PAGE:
Paul had 110 hours of flight logged, but unfortunately only had a total of 6 hours in the last year. If anything had gone wrong, he may have had great difficulty keeping control of the aeroplane.
Over the years there have been many theories of what may have happened, the most common being that he had gone down in one of the Lakes in the Hunuas, or even in the sea, however the Lakes were checked for several days after the disappearance for oil slicks, etc., and the same for the sea and coastline in the area, but there has never been any sign of anything.
So what do I think happened?
Apart from what I have suggested in this article, I honestly don’t know! There is no real evidence to say that he flew to anywhere other than where he said he was going - to the Hunua Training Area. I’m told that that area was not actually over the bush clad hills but over the farmlands to the west - in the area of Pinnacle Hill and further to the south.
One theory is that the reported odd CB (Thunderstorm) ‘chased’ him out into the Firth of Thames.... ?
According to the files, his flatmate who last saw him at 4.00pm on the Thursday of his disappearance, “Went to shop and when I got back shortly after Paul had left a note ‘Gone flying’ and nothing else. Quite normal. Normal mood. No problems with girls and or drink. Happy type, not depressed, careful pilot.”
Another friend commented the same to Police, “Nothing suspicious or extraordinary, not depressed - careful pilot.”
Another... “Happy-go-lucky on the ground but careful in the air. Decent sensible guy.”
One of his bosses (Railways): “ He is an apprentice with us - hope he’s safe - a steady chap, and I know of nothing to suggest otherwise.”
His Father: “He is not the sort that takes shortcuts as he is conscientious and careful. I know all parents feel their children are the best, but Paul really is a sensible chap. I just can’t see him doing anything silly.”
CFI: (in interview notes) “Pilot - Quite shy, reticent. Came from Air Training Corps”
So all you people in Auckland, here’s one right on your ‘back-door’, so if you’re keen to go for a search, this one will be easy for you to get to. Just make sure you have permission to cross any private land if you need to, and what ever you do take a high-sensitivity GPS (one that will work under bush cover) and email me the track from it after the search so that I can publish it on this site so that no-one else ends up wasting their time going over the same area.
Keep a good lookout not only on the ground but also up in the trees as some crashed aircraft have been known to stay suspended in the branches for years.
There was a case of where trampers were sitting around having lunch when one of them glanced up, and there was an aeroplane hanging there!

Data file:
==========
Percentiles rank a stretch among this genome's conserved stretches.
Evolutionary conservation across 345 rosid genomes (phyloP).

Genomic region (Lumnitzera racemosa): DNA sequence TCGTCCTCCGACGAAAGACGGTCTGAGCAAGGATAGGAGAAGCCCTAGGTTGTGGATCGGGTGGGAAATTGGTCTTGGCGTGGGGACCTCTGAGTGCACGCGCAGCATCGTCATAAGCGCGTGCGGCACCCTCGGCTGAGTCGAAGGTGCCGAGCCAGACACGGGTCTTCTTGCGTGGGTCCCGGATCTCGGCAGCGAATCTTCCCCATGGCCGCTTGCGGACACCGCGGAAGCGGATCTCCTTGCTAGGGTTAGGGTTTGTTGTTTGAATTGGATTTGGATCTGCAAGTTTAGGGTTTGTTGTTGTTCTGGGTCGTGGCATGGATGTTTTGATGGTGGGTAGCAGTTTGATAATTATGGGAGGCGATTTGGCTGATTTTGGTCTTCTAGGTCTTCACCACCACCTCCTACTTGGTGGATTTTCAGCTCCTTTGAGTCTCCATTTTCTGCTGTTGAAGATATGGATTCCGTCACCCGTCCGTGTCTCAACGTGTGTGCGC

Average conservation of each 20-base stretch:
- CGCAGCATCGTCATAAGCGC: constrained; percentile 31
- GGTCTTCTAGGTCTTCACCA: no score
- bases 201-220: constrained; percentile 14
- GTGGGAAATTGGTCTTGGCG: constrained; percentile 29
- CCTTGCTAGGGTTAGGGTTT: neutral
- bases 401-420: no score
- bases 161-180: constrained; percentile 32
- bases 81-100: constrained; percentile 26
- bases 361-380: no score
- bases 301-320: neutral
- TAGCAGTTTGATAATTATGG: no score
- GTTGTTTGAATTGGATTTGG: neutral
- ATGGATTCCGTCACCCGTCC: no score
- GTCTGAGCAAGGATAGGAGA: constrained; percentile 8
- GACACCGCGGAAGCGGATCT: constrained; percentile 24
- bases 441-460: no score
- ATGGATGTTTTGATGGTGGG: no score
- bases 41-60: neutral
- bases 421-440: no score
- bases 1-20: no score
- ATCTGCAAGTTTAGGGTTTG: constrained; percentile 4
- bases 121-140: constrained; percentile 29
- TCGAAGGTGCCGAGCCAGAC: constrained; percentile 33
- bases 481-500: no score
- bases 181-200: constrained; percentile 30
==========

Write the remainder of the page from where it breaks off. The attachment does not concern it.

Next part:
Page 10 WAC
Update 13 Sept 2013
When reading the following, bare in mind, as on page 3, Paul’s Instructor said, “he would have been practicing his stalls and emergency landings.”
David Peters has kindly sent me an article dated July 10, 1997 by the NTSB (National Transportation Safety Board) where they were concerned about the high rate of fatalities attributed to spinning in the PA38 Tomahawk. They were concerned that it appeared that Piper had not completed the required stall/spin testing to achieve certification, or at least there was no record of these tests being done. Here is the relevant sections from the NTSB Article:
In an April 1995 letter to the Safety Board, a former test pilot, employed by Piper at the Lock Haven facility from 1978 to 1984, stated that the production PA-38-112 aircraft that he flew were “totally unpredictable, one never knew in which direction they would roll-off; or to what degree, as the result of a stall.” These sentiments were echoed by a second former test pilot, employed by Piper at the Lock Haven facility for at least six years beginning in 1979, in a January 1997 interview with a Safety Board investigator. He stated that “the airplanes were very unpredictable in a stall. Each airplane did not perform stalls the same from one flight to the other.”
In January 1997, Safety Board staff interviewed a third former test pilot, employed by Piper from 1973 to 1978, who held the company title of chief pilot and served as the FAA Delegation Option Authority (DOA) and Designated Engineering Representative (DER). He stated that the production PA-38-112 airplanes built at the Lock Haven facility were “nothing like the article certified by the FAA as far as stall characteristics are concerned.” He reported that Piper test pilots who performed post-production flight tests were “shocked at the stall characteristics observed.” He claimed that the additional stall strips did not eliminate the stall/spin defects that he observed in the airplane.
The Safety Board attempted to determine if the FAA had ever evaluated the stall characteristics of production PA-38-112 airplanes, in either the two-strip or four-strip Wing configuration. In a letter dated March 3, 1997, the FAA informed the Safety Board, “We requested that Piper search the DOA files for any indication that the FAA was involved in any such testing,
and the search did not reveal any such tests. Piper conducted stall/spin tests at their Lock Haven, Pennsylvania, facility prior to the issuance of AD 83-14-08; however, only Piper DOA flight test pilots participated, the FAA was not involved in these tests.”